The United States and Russia are on the brink of war in Syria, and the American mainstream media is reporting almost nothing about it.
Although after the 2008 election, President Obama was critical of American foreign policy towards Putin’s Russia. President Obama was so confident that he was going to have a different relationship with Russia that his then-Secretary of State Hillary Clinton posed with Russian Foreign Minister Sergey Lavrov in a photo-op resetting American-Russian relations.
But it was all a farce! According to the Washington Times:
Since the ‘reset’, Russia has invaded Eastern Ukraine, annexing the Crimean Peninsula; threatened NATO members with military actions; supported Iran’s pursuit of an atomic bomb; granted asylum to Edward Snowden; joined with China in constant cyberattacks on the American online mainframe; and for the last several months Russian fighter jets have been doing Top Gun-styled fly-by ‘buzzing’ of American warships in the Black Sea, Mediterranean, and the Far East Pacific Ocean…with little or no response from the Obama Administration.
During the 2012 Presidential Debates Republican nominee Mitt Romney warned of the growing Russian threat, only to be belittled by President Obama.
PBS Frontline explains the origin’s of President Obama’s greatest foreign policy blunder:
One year earlier, President Barack Obama had described Assad’s potential use of chemical weapons as “a red line” that would have “enormous consequences” and “change my calculus” on American military intervention in Syria’s civil war. When Assad appeared to cross that line, Obama ordered the Pentagon to prepare to attack.
But Obama backed off and didn’t respond to the WMD attack.
Extremist groups, including what would eventually become ISIS, exploited the decision not to attack, gaining a foothold by promising Syrian locals what the U.S. had not: protection from the Assad regime.
Yet Russia has become the Clinton Campaign’s scapegoat for the damning emails that have been revealed by Wikileaks. Of course Putin has denied this as reported in the Los Angeles Times:
Earlier this month, the White House accused the Kremlin of masterminding cyber attacks on the Democratic National Committee and leaking stolen emails.
The Kremlin has denied the hacking accusations, and Putin called them a ploy to divert public attention from issues such as gun violence or the United States’ growing debt.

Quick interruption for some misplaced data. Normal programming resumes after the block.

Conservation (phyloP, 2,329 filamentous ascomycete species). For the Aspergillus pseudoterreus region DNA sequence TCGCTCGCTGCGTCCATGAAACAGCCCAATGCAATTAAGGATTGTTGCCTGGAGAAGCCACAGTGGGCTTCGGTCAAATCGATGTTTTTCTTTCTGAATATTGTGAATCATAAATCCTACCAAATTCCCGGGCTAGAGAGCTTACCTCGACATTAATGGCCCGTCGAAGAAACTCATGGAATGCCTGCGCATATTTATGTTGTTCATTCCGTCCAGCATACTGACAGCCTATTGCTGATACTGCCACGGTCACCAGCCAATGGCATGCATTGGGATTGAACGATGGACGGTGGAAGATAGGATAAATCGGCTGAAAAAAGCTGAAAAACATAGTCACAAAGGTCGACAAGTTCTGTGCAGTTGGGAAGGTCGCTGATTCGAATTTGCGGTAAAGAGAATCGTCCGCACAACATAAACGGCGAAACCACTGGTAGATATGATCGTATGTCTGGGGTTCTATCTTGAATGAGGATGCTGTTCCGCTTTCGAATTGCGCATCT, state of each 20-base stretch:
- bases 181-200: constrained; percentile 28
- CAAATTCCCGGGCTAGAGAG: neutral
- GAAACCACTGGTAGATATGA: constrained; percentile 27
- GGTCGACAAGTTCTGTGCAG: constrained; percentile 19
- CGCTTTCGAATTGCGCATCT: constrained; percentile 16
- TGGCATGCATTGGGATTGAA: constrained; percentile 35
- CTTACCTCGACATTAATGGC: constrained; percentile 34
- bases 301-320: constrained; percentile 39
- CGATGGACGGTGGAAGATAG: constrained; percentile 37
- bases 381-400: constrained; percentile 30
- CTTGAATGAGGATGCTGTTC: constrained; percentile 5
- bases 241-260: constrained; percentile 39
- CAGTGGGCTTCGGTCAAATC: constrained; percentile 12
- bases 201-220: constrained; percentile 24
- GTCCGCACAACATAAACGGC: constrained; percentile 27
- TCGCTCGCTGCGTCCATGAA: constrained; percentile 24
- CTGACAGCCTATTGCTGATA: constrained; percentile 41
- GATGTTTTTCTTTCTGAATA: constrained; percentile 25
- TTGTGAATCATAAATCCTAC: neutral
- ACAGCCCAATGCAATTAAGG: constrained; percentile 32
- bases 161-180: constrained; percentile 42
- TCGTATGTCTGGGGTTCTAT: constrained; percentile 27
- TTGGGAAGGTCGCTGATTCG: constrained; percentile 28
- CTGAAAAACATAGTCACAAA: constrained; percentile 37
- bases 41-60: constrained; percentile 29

Democratic nominee Hillary Clinton has called Trump a puppet of Putin. Putin said in televised remarks at a gathering in the Black Sea city of Sochi.
“Does anybody seriously think that Russia can somehow influence the opinion of the American people? Is America some banana country? America is a great power,”
Military actions have resumed in Syria, this time it was the Americans that broke the cease fire. Though it has been reported in the media, the Baltimore Sun did report:
Do not chalk this up to paranoia. The U.S.-led coalition air strikes on known Syrian army positions killing scores of troops just five days into the September cease-fire — not to mention statements at the time by the most senior U.S. generals — were evidence enough to convince the Russians that the Pentagon was intent on scuttling meaningful cooperation with Russia.
President Barrack Obama, the winner of the 2009 Nobel Peace Prize, has not only destroyed the American health care system, created a $20 trillion national debt, but Foreign Policy Magazine warned a couple of years, the Cold War against Russia has been reignited:
U.S.-Russia geopolitical competition will not be confined to Ukraine, but a string of proxy wars is also not in the offing. However, U.S.-Russia collaboration on Syria, Iran, and Afghanistan will suffer. The United States might use economic sanctions against Russia in an effort, Iran-style, to split the Russian elite and provoke the resentment of ordinary Russian people against their government. Although the static military confrontation is unlikely to be resurrected, nuclear deterrence will be reaffirmed, and competition in the military sphere will spread to other areas, from cyberspace to conventional prompt global strike.
This will be the dawn of a new period, reminiscent in some ways of the Cold War from the 1940s to 1980s. it may not last nearly as long; and — crucially — it will not be the defining conflict of our times.
Yet, it will be for real.
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